10 December 2010

Journey with a book of the dead

From 4 November 2010 to 6 March 2010 the British Museum, London, shows a special exhibition on the Egyptian book of the dead. The complete title of the exhibition is "Journey through the afterlife. Ancient Egyptian Book of the Dead." I was happy to visit this extraordinary exhibition together with my English class.

The title grasps exactly the character of the whole custom and ritual around death in the ancient Egypt: a journey through the afterlife. It was not mere a book, which at that time the living laid together with the dead in the coffin. It was more an "instruction" on what the dead had to do in order to be able to pass all the obstacles on the way to the final judgment.

It is interesting to see that the idea is not totally unknown in the Christian religion an other religions. The Roman Catholic theology used to say that after this life there is a purgatory, i.e. the place where those who have died pass a purification from their sins in order to be able to enter into eternal life. The Egyptian book of the dead could be then, in Christian context, the instructions on how to pass the purgatory.

But there is a big difference between the two. "The book of the dead" of the Egyptian was written by the living to be read by the dead. The instructions are meant to be performed by the dead himself/herself. Therefore by the mummification the heart should be preserved, because it seems that for the ancient Egyptians the heart was considered to be the central instance of human being, and not the brain as we perceive it today. While in the Christian theology the instructions are meant for the living. The dead can do nothing anymore after death. But the living can still "do" something in the hope that God has mercy on the dead.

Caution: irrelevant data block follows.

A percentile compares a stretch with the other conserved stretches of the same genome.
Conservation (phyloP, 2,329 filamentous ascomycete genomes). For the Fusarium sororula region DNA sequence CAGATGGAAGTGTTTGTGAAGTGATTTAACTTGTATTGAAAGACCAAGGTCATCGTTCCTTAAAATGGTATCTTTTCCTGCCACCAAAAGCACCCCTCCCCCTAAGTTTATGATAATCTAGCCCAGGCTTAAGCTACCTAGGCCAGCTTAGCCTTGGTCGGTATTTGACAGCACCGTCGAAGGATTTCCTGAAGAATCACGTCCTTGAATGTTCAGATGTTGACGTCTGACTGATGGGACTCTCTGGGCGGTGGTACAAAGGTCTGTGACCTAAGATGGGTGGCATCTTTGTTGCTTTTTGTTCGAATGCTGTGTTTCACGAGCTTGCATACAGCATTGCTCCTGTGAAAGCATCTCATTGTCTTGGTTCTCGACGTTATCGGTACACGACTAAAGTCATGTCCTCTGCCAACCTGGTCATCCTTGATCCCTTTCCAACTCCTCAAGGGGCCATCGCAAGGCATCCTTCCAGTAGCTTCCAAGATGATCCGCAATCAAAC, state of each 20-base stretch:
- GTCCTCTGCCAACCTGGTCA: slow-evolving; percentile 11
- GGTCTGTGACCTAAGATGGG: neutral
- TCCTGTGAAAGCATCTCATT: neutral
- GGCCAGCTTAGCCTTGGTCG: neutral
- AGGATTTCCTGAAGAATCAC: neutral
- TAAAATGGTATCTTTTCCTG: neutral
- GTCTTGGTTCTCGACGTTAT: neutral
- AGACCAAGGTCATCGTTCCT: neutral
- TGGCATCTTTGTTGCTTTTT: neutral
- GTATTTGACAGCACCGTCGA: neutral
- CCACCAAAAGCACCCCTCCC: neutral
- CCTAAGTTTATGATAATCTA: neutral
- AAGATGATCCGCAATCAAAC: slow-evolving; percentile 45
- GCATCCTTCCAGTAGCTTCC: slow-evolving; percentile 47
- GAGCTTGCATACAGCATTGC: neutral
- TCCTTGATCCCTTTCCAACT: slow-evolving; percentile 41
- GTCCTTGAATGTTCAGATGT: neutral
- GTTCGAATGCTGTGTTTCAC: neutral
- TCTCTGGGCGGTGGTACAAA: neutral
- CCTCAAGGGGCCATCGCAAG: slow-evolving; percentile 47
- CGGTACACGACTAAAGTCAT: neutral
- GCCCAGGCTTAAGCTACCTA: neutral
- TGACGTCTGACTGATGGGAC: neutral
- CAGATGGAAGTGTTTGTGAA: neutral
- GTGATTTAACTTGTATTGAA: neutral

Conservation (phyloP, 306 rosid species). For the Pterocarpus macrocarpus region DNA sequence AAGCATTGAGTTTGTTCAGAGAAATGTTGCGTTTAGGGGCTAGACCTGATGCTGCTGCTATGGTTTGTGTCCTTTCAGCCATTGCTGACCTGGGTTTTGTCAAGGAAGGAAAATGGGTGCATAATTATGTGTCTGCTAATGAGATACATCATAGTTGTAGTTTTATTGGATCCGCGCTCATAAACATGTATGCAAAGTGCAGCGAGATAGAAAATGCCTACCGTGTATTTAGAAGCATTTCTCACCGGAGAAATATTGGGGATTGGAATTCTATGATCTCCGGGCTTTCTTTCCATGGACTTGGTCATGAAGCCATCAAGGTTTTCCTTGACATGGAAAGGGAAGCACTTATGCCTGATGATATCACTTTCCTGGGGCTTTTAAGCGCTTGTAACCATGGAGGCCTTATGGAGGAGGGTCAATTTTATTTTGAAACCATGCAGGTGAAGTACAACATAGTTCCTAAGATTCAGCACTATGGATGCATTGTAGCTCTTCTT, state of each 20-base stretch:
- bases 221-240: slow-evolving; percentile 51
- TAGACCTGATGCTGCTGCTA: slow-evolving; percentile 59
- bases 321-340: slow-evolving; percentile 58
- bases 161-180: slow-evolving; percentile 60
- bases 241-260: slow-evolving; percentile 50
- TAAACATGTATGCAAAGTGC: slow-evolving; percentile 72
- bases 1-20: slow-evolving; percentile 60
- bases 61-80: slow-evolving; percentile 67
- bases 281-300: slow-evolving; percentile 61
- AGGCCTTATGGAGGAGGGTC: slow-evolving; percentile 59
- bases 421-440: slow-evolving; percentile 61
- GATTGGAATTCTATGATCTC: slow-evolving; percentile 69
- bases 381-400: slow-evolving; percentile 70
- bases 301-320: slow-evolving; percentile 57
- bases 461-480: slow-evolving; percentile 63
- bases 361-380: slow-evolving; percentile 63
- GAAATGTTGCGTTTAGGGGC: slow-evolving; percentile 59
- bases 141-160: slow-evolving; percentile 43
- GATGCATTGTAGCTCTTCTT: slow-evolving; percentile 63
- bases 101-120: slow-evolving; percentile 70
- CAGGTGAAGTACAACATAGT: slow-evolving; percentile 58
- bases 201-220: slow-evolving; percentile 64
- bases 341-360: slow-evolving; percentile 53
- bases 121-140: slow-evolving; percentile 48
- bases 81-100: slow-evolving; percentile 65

By the end of the exhibition we saw a very long "book of the dead" of a priestess, which contains more than 200 spells and is 37m long. I just thought, poor rich Egyptian! The richer they were, the more spells they got, the more detailed instructions they had to observe, the longer the book they had to "read". In that sense the simple poor people were in a better state. Because they could not afford to get an "expensive" book of the dead, they just got "simple" and "common" book of the dead with fewer instructions and spells. But if with it they could pass all the way to the final judgment, was it not an advantage? This reminded me to a passage from the Bible, it will be hard for one who is rich to enter the kingdom of heaven (Matt 19:23).

The guide was made interactive although I had the impression that it was meant more for school children than for adults. Unfortunately at the same time there was also guide for school children. The children shouted, screamed and run every where. Sometimes they even disturbed our guided tour.

The whole ambient gives a mystical touch, thanks to excellent selection of colours, lighting, and design. Of course all "these effects" were lost because of the school children screaming and shouting. Going through the exhibition in silence could bring a very deep impression.


It is interesting to find out that there is a similarity between the ancient Egypt an Nias regarding the concept of heart, as the central instance of human being. I've written an article on this on niasonline.net. Click here to read it.

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